Since introverts don’t socialize much in the first place, it’s not hard to isolate us. Cliques form in the workplace just as easily as it did in high school. Although cliques aren’t always made with the purpose of excluding others, it’s often the outcome.
Whether or not exclusion is the intent, it can make introverts feel lonely and isolated. And some use exclusion as a tactic in competition with others.
If you’d like to read more on belonging, check out this book from Brené Brown. She breaks down why we’re hardwired for connection and how we can reach a sense of belonging through the power of vulnerability.
'Fitting in and belonging are two separate things. Fitting in involves people changing themselves in order to be accepted. Belonging allows people to be accepted as they are. - Brené Brown'Click To Tweet
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How to Cope:
- Ask yourself, “Are they your people anyway?” For me, the answer is usually a hell no
- Focus on your Introvert strengths, including personal connection: find a mentor or mentee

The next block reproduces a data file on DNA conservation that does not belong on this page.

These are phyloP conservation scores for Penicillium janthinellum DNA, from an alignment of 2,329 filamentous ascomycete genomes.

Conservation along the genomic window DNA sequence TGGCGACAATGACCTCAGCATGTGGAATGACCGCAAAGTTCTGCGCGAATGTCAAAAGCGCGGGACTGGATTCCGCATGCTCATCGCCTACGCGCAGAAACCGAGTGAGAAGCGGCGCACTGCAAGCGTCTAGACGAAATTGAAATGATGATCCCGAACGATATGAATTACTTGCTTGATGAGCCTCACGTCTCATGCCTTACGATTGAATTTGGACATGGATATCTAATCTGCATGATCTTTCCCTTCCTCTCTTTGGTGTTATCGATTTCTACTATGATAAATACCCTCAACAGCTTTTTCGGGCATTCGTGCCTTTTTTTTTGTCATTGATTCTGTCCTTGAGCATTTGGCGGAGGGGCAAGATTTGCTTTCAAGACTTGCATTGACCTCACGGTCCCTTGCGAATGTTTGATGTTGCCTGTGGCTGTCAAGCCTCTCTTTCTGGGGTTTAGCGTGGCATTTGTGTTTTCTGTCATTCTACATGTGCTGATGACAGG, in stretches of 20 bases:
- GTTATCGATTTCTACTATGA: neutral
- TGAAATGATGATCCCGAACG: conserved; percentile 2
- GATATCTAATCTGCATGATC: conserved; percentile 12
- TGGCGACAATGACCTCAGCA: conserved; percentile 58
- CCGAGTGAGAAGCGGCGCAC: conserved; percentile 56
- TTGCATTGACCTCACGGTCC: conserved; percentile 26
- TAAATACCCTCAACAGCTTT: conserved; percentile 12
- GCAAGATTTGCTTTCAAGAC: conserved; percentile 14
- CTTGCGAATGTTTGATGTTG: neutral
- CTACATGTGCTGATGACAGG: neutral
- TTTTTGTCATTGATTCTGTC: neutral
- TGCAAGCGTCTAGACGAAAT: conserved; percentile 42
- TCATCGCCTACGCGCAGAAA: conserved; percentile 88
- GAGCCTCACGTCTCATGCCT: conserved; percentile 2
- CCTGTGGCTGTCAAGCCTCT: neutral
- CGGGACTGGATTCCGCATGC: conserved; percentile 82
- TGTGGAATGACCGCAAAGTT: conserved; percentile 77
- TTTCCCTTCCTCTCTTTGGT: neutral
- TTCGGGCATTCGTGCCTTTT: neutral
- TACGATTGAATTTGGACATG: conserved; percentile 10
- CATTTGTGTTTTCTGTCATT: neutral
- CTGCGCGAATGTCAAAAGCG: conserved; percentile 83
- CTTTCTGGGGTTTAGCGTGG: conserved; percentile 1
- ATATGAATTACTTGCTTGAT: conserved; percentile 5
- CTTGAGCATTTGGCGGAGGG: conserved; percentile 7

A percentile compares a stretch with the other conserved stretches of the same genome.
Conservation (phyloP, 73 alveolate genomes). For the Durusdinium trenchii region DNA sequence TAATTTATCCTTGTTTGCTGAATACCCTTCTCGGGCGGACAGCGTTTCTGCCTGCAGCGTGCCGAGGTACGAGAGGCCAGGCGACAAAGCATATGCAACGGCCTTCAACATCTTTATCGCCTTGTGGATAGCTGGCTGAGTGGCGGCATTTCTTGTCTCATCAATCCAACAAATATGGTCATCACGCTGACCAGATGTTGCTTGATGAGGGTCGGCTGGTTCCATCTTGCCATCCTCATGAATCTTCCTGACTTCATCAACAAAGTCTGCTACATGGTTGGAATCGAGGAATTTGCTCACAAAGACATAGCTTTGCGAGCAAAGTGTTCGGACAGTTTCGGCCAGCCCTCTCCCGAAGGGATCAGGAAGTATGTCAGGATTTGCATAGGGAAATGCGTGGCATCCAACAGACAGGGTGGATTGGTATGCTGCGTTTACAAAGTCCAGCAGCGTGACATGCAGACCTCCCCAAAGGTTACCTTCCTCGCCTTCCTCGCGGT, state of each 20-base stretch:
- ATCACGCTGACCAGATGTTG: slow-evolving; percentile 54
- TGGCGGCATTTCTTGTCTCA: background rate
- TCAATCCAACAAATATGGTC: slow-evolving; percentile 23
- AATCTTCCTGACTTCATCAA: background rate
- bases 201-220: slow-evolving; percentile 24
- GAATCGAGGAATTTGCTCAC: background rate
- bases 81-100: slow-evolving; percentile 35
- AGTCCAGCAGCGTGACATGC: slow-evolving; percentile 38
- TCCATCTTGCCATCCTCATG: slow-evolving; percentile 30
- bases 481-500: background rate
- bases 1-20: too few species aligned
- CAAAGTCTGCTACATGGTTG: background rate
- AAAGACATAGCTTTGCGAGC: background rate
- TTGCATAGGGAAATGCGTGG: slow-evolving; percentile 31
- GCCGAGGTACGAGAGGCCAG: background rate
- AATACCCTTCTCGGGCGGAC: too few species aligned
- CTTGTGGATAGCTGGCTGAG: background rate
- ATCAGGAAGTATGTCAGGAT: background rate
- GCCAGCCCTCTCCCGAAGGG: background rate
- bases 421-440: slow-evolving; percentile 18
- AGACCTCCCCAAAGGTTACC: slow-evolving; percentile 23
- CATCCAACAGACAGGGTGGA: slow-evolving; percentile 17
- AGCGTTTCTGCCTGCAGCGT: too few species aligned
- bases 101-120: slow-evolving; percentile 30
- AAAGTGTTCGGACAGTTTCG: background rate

- Remember why you are there: Is it to earn a living? Is it to gain experience? Usually, it’s not to make friends
- Remind yourself that cliques usually don’t include higher-ups, and they have no control over what matters, such as your income and benefits
“Great minds discuss ideas; average minds discuss events; small minds discuss people.”
— Henry Thomas Buckle
People love to figure other people out. Introverts can be hard to figure out because we tend to be quiet and reserved. This can lead to others making up stories and spreading rumors.
Gossiping is a nasty way to bring anyone down. I haven’t knowingly had this happen to me since college, so I try not to be paranoid about it. Usually, I can write it off as pettiness and call it a day.
For introverts, the toughest part is never getting the chance to speak up for yourself. Gossiping often creates an unsafe space, and it can be difficult to speak up for yourself without causing a scene.'Great minds discuss ideas; average minds discuss events; small minds discuss people. - Henry Thomas Buckle'Click To Tweet